vil herunder nærmere undersøge, om inddragelse af brugerdeltagelse i en rehabiliteringsproces påvirker borgerens motivation. Vores hypotese er, at brugerdeltagelse øger motivationen hos borgeren, således at borgeren er mere klar til at tage ansvar for egen rehabiliteringsproces og den derved bliver...... brugerdeltagelse og empowerment og om motivation - herunder selvbestemmelse, autonomi, self-efficacy og forholdet mellem læring og motivation. Datamateriale Datamaterialet består seks interview med seks forskellige respondenter, som er strategisk udvalgte. Der er tale om tre kvinder og tre mænd i alderen 26 – 50...... år, der alle er fysisk funktionshæmmede, i arbejde og bosat i Jylland. Interviewene er optaget på bånd og herefter transskriberede Konklusion Konklusionen er, at brugerdeltagelse påvirker borgerens motivation i et rehabiliteringsforløb. Den ønskede grad af brugerdeltagelse er et individuelt...

  14. Motivic amplitudes and cluster coordinates

    International Nuclear Information System (INIS)

    Golden, J.K.; Goncharov, A.B.; Spradlin, M.; Vergu, C.; Volovich, A.

    2014-01-01

    In this paper we study motivic amplitudes — objects which contain all of the essential mathematical content of scattering amplitudes in planar SYM theory in a completely canonical way, free from the ambiguities inherent in any attempt to choose particular functional representatives. We find that the cluster structure on the kinematic configuration space Conf n (ℙ 3 ) underlies the structure of motivic amplitudes. Specifically, we compute explicitly the coproduct of the two-loop seven-particle MHV motivic amplitude A 7,2 M and find that like the previously known six-particle amplitude, it depends only on certain preferred coordinates known in the mathematics literature as cluster X-coordinates on Conf n (ℙ 3 ). We also find intriguing relations between motivic amplitudes and the geometry of generalized associahedrons, to which cluster coordinates have a natural combinatoric connection. For example, the obstruction to A 7,2 M being expressible in terms of classical polylogarithms is most naturally represented by certain quadrilateral faces of the appropriate associahedron. We also find and prove the first known functional equation for the trilogarithm in which all 40 arguments are cluster X-coordinates of a single algebra. In this respect it is similar to Abel’s 5-term dilogarithm identity

  15. Breastfeeding motivation and Self-Determination Theory.

    Science.gov (United States)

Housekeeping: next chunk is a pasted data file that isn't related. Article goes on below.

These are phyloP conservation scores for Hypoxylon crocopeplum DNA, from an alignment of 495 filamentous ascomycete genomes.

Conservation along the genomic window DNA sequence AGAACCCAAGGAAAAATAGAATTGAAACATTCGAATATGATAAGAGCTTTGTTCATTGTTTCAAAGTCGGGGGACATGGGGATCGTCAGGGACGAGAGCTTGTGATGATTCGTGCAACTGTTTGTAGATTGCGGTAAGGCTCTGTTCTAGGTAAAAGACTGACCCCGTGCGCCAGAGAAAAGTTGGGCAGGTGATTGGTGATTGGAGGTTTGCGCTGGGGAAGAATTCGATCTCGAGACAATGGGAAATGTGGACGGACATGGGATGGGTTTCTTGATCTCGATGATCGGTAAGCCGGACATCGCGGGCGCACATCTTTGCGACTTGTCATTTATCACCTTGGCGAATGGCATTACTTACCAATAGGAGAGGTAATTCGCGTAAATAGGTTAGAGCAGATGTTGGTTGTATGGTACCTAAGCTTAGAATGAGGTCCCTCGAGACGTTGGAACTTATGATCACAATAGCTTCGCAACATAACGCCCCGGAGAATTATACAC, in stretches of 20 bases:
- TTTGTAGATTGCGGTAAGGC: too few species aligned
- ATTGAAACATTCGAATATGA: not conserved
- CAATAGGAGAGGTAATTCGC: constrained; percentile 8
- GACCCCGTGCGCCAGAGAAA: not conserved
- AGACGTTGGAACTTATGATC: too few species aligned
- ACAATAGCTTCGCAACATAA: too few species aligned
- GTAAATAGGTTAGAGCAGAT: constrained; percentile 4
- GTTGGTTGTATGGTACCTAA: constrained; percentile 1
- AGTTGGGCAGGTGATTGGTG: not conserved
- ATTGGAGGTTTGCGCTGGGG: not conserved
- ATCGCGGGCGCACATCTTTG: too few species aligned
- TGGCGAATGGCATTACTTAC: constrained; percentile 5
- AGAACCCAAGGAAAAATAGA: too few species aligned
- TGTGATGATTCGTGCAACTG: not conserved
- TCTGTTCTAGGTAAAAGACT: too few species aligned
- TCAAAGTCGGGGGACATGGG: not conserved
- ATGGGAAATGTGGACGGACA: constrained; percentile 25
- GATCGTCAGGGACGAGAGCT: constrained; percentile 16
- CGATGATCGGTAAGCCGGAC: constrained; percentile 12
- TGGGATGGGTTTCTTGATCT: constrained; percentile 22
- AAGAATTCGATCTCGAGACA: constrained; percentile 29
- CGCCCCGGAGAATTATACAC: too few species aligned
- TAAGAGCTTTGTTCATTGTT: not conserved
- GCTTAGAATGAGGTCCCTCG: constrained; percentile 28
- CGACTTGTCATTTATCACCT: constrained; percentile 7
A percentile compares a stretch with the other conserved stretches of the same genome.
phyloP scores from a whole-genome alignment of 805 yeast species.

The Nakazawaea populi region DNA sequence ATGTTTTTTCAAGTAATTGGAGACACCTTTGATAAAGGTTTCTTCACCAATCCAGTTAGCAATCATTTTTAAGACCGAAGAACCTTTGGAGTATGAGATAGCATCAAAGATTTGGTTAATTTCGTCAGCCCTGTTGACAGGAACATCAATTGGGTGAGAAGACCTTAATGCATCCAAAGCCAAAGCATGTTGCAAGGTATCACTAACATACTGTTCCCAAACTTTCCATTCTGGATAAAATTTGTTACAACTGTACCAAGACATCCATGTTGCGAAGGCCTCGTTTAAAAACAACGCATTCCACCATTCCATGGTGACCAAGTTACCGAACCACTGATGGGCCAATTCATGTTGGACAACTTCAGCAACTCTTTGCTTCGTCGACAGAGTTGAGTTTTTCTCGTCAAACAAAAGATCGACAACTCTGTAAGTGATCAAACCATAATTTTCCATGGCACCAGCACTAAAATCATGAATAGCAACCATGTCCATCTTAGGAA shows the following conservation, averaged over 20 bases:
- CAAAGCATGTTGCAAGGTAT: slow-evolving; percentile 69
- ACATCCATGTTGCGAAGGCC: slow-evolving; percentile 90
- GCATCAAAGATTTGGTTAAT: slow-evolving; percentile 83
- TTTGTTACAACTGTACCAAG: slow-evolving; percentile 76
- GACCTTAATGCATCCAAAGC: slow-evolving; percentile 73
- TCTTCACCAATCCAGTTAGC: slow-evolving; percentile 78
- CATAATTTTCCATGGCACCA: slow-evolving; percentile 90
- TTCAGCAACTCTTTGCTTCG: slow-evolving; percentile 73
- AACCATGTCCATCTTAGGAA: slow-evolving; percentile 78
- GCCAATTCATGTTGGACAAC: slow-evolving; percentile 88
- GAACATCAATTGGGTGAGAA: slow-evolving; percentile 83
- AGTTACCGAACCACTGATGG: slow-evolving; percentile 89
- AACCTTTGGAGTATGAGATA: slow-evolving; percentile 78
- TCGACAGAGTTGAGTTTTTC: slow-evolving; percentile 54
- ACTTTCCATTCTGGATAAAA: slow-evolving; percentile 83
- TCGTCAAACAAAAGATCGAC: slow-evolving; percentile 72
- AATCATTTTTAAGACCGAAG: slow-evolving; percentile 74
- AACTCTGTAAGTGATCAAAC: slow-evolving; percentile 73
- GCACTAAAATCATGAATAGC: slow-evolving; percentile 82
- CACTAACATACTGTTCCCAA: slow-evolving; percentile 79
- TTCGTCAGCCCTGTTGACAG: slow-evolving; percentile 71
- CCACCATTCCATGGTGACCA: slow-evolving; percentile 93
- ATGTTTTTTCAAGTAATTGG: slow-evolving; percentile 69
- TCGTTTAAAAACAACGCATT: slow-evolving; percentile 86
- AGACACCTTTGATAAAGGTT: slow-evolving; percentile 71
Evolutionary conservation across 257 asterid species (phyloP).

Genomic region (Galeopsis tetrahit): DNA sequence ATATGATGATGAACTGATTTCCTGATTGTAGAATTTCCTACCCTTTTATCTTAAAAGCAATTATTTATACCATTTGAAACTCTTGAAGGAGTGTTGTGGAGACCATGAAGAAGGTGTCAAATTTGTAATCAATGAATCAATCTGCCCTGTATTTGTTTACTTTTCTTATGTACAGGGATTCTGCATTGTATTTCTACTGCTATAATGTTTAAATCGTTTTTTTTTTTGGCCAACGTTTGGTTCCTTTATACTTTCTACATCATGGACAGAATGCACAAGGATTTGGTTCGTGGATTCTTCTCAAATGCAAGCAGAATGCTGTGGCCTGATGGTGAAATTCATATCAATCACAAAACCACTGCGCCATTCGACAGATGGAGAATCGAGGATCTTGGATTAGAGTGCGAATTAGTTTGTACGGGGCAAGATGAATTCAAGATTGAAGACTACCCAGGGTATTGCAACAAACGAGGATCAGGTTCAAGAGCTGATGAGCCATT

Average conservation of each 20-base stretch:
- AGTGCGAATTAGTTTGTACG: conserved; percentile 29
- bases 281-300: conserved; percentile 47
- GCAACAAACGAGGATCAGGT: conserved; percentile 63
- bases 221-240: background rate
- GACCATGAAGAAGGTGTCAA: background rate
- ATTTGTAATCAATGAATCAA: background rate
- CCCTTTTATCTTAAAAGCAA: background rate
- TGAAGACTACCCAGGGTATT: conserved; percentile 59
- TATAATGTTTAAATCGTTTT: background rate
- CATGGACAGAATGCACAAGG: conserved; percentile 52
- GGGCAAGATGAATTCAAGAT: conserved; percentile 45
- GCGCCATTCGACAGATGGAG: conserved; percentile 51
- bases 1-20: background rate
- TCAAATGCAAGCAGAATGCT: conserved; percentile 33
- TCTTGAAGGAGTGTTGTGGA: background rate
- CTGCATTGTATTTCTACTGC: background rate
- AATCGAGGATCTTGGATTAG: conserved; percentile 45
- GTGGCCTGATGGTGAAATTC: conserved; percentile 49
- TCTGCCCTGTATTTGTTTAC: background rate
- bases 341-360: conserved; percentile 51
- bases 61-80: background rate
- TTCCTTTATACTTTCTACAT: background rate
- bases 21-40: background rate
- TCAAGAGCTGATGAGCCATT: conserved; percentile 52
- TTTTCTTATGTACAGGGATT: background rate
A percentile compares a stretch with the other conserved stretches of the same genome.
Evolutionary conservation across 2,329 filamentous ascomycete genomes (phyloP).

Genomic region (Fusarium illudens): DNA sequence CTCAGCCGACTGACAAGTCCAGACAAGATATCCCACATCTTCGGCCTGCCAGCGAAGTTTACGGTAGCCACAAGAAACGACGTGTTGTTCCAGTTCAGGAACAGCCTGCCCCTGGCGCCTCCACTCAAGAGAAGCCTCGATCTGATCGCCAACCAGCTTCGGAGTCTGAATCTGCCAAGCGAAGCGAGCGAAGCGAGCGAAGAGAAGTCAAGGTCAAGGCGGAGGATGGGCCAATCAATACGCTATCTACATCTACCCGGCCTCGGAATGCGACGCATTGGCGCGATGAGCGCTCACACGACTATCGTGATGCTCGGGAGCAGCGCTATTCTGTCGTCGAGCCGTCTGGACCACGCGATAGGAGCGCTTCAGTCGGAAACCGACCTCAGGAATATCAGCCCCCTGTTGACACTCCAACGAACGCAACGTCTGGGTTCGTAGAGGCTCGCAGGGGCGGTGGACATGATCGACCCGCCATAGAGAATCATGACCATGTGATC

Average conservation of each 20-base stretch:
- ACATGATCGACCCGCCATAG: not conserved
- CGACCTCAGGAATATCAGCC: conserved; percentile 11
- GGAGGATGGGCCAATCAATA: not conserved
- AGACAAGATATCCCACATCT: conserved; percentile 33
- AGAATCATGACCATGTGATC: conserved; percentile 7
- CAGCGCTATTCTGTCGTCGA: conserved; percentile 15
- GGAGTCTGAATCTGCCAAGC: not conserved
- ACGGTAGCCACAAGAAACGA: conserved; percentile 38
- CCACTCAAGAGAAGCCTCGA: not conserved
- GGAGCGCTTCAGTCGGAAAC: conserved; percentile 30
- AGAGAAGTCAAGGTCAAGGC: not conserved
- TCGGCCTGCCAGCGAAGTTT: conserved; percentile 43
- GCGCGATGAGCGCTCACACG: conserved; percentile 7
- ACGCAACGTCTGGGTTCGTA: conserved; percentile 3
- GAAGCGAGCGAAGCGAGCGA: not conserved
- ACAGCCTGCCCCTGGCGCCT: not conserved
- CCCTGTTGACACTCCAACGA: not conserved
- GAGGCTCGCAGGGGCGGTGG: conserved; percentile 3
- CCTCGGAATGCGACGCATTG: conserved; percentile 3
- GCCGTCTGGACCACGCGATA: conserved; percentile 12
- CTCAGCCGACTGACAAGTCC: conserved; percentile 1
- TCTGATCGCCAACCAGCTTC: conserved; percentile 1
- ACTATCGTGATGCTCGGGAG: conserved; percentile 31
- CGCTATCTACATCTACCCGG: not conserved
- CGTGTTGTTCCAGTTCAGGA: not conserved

Kestler-Peleg, Miri; Shamir-Dardikman, Merav; Hermoni, Doron; Ginzburg, Karni

    2015-11-01

    In the current social climate, breastfeeding is regarded as the "gold standard" of babies' nutrition and optimal mothering. It is not surprising, therefore, that the vast majority of contemporary women begin breastfeeding after they give birth. This paper presents two separate quantitative studies conducted in Israel which examined breastfeeding motivation and its association with maternal well-being as derived from Self-Determination Theory (SDT). In Study I, a new breastfeeding motivation scale reflecting the various SDT-informed motivations was developed. Study II sought to validate the structure of the scale and to examine the hypotheses derived from SDT. In Study I, which took place in 2007, 130 mothers of at least one child under the age of eight years old filled out the Breastfeeding Motivation Scale. In Study II, which took place during the years 2008-2010, a different sample of 236 women were followed at three different time points: during the third trimester of pregnancy, at eight weeks postnatal, and at five months postnatal. The participants completed the Breastfeeding Motivation Scale and maternal well-being, maternal self-efficacy and maternal attachment questionnaires. The findings supported the structure of the Breastfeeding Motivation Scale according to SDT. As predicted, autonomous motivation was positively correlated with maternal well-being and self-efficacy, while controlled motivations were positively associated with distress and inversely correlated with self-efficacy. Anxious attachment predicted both controlled and autonomous breastfeeding motivations. The findings support the validity of the SDT for breastfeeding motivations, and highlight the role of these motivations as differentiating between positive and negative subjective well-being, among breastfeeding women. Copyright © 2015 Elsevier Ltd. All rights reserved.

  16. Motivation and remuneration

    OpenAIRE

    SOUKUP, Miloslav

    2012-01-01